The results of the PROMIS study, looking at whether MRI scans could improve prostate cancer diagnosis, were published yesterday in The Lancet. The PROMIS study found that using an MRI scan to decide which men need a prostate biopsy allows doctors to identify around a quarter of men who can safely avoid the painful procedure.
Prostate cancer is the most common cancer among men in the UK. Every year hundreds of thousands of men have a transrectal-ultrasound (TRUS) biopsy to see if they have the disease, but there are problems with this approach. TRUS biopsies miss around half of clinically important cancers, meaning men often have to have extra tests if the biopsy does not find signs of cancer. The biopsies are uncomfortable for patients, and have risks, including infections, pain, blood in urine or sperm and pain while urinating.
PROMIS tested whether a MP-MRI (multi-parametric magnetic resonance imaging) scan before biopsy could identify men who might safely avoid a biopsy. PROMIS compared the accuracy of both MP-MRI and TRUS-biopsy against another, more accurate but more invasive type of biopsy, called Template Prostate Mapping (TPM) biopsy.
Between May 2012 and December 2015, 740 men volunteered for the trial of whom 576 had all three tests - a MP-MRI scan, followed (under general anaesthetic) by a combined TPM-biopsy and TRUS-biopsy. Patients and clinicians were not aware of the results of the other tests until all tests had been completed.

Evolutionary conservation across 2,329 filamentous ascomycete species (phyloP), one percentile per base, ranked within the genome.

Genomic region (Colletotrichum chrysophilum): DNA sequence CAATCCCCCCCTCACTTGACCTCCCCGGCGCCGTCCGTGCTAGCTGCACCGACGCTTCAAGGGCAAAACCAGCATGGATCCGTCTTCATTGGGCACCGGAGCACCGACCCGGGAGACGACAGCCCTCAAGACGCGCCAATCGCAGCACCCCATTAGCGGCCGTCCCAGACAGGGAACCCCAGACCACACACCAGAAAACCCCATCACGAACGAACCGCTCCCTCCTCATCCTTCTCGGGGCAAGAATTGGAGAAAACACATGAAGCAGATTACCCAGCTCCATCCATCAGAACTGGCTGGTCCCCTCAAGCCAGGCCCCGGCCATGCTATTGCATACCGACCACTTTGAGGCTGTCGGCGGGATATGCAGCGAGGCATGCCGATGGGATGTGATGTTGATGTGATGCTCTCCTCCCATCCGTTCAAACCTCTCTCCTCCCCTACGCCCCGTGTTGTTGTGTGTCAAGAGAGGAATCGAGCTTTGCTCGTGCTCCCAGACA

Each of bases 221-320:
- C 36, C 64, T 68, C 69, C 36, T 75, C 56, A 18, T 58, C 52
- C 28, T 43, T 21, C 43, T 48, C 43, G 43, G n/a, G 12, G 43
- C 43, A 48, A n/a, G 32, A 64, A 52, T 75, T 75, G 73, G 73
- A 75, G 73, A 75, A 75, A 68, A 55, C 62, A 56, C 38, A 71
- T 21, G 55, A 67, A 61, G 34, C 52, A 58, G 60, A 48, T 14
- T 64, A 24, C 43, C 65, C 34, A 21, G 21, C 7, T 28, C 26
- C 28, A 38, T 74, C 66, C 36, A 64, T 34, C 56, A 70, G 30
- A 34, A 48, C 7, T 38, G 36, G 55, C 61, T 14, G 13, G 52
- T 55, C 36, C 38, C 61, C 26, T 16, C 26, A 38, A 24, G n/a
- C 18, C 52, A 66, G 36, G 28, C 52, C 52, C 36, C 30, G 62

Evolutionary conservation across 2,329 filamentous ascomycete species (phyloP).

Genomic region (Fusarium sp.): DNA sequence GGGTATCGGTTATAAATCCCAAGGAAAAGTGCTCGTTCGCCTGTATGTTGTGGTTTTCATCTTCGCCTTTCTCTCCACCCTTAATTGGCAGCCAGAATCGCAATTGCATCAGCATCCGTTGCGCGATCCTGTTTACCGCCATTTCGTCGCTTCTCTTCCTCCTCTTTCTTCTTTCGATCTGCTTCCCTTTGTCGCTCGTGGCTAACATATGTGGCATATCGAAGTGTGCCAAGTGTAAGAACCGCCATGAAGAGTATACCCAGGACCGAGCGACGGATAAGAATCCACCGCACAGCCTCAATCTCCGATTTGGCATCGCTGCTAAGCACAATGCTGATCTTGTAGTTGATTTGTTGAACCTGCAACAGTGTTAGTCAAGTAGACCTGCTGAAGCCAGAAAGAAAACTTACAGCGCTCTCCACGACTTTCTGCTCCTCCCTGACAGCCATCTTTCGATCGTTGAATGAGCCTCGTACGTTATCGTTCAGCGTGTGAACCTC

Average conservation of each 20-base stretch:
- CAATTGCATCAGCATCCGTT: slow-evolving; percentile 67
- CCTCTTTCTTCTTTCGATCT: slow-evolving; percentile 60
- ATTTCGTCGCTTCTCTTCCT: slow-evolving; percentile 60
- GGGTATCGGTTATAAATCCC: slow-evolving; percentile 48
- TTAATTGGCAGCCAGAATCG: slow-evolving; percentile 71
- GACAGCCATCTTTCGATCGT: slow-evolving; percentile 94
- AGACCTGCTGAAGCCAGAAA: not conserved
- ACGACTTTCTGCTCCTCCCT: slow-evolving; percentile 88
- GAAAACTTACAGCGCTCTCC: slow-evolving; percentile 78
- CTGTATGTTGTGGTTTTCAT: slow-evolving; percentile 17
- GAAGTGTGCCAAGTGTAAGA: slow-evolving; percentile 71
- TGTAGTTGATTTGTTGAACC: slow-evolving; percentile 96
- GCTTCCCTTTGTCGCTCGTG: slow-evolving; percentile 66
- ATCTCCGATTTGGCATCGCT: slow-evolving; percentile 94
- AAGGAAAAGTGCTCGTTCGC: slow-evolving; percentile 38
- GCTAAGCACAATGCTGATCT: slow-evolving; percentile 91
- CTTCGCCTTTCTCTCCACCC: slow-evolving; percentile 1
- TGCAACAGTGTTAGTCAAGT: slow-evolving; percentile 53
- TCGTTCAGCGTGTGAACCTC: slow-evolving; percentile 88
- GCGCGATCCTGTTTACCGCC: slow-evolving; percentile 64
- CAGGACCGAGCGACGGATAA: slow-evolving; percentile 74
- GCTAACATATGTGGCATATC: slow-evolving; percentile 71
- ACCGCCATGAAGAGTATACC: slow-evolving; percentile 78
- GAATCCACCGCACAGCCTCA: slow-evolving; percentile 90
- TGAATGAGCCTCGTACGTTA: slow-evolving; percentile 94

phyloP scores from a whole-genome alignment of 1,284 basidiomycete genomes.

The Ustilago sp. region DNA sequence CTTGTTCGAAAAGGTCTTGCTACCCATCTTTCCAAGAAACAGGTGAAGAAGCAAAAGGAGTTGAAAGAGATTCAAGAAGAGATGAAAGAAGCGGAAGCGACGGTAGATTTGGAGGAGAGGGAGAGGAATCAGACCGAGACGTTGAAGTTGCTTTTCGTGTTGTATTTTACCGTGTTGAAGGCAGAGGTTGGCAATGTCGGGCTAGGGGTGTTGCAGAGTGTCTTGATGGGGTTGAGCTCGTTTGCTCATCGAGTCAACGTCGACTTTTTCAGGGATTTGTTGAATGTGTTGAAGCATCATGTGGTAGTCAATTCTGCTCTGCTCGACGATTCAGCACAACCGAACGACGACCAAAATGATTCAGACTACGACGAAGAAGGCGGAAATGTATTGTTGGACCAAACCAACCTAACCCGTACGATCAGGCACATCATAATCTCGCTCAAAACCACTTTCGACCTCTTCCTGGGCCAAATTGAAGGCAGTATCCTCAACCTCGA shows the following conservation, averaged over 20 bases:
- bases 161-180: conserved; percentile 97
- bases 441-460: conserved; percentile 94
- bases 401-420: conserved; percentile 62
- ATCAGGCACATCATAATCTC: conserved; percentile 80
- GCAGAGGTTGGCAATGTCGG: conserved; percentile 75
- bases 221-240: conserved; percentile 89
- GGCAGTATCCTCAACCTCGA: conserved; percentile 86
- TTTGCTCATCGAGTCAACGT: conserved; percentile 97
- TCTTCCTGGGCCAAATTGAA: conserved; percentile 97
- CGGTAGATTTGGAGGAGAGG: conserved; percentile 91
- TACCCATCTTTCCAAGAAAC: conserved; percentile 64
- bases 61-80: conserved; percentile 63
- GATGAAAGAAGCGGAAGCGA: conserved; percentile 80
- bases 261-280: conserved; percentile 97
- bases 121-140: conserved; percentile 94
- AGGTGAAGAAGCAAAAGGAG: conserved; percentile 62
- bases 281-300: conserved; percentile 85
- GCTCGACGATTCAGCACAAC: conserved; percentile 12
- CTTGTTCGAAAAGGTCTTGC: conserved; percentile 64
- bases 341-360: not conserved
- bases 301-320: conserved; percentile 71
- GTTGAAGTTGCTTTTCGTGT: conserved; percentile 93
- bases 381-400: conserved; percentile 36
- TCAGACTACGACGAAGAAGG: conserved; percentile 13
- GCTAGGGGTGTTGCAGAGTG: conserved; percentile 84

PROMIS found that a MP-MRI scan before biopsy would allow at least one in four men to safely avoid a biopsy. This was because the chance that men with a negative MP-MRI had important prostate cancer was very low. The MP-MRI scan identified more than 90% of patients who had clinically important cancer, compared to TRUS biopsies which only identified 48% of the men who had clinically important cancer.
Men whose MP-MRI scan suggested may have prostate cancer will still need to have a biopsy, but the scan results may help improve the accuracy of the biopsy by showing doctors which part of the prostate to target.
If the approach recommended by PROMIS is taken up across the UK, around 40,000 men each year could avoid having biopsies and their associated side-effects. Internationally, the impact of this study could be huge, as there are around 1 million TRUS biopsies carried out in Europe, and another 1 million in the USA, each year. In order for this change to take place safely, work needs to be done to make sure the quality of the MP-MRI scans is high enough, and radiologists reading those scans have been properly trained to spot prostate cancer.
PROMIS was coordinated by the MRC Clinical Trials Unit at UCL, and took place in 11 hospitals in the UK. PROMIS was funded by the NIHR Health Technology Assessment programme (project number 09/22/67) and will be published in full in Health Technology Assessment. The views and opinions expressed therein and in any media associated with this study are those of the authors and do not necessarily reflect those of the HTA programme, NIHR, NHS or the Department of Health.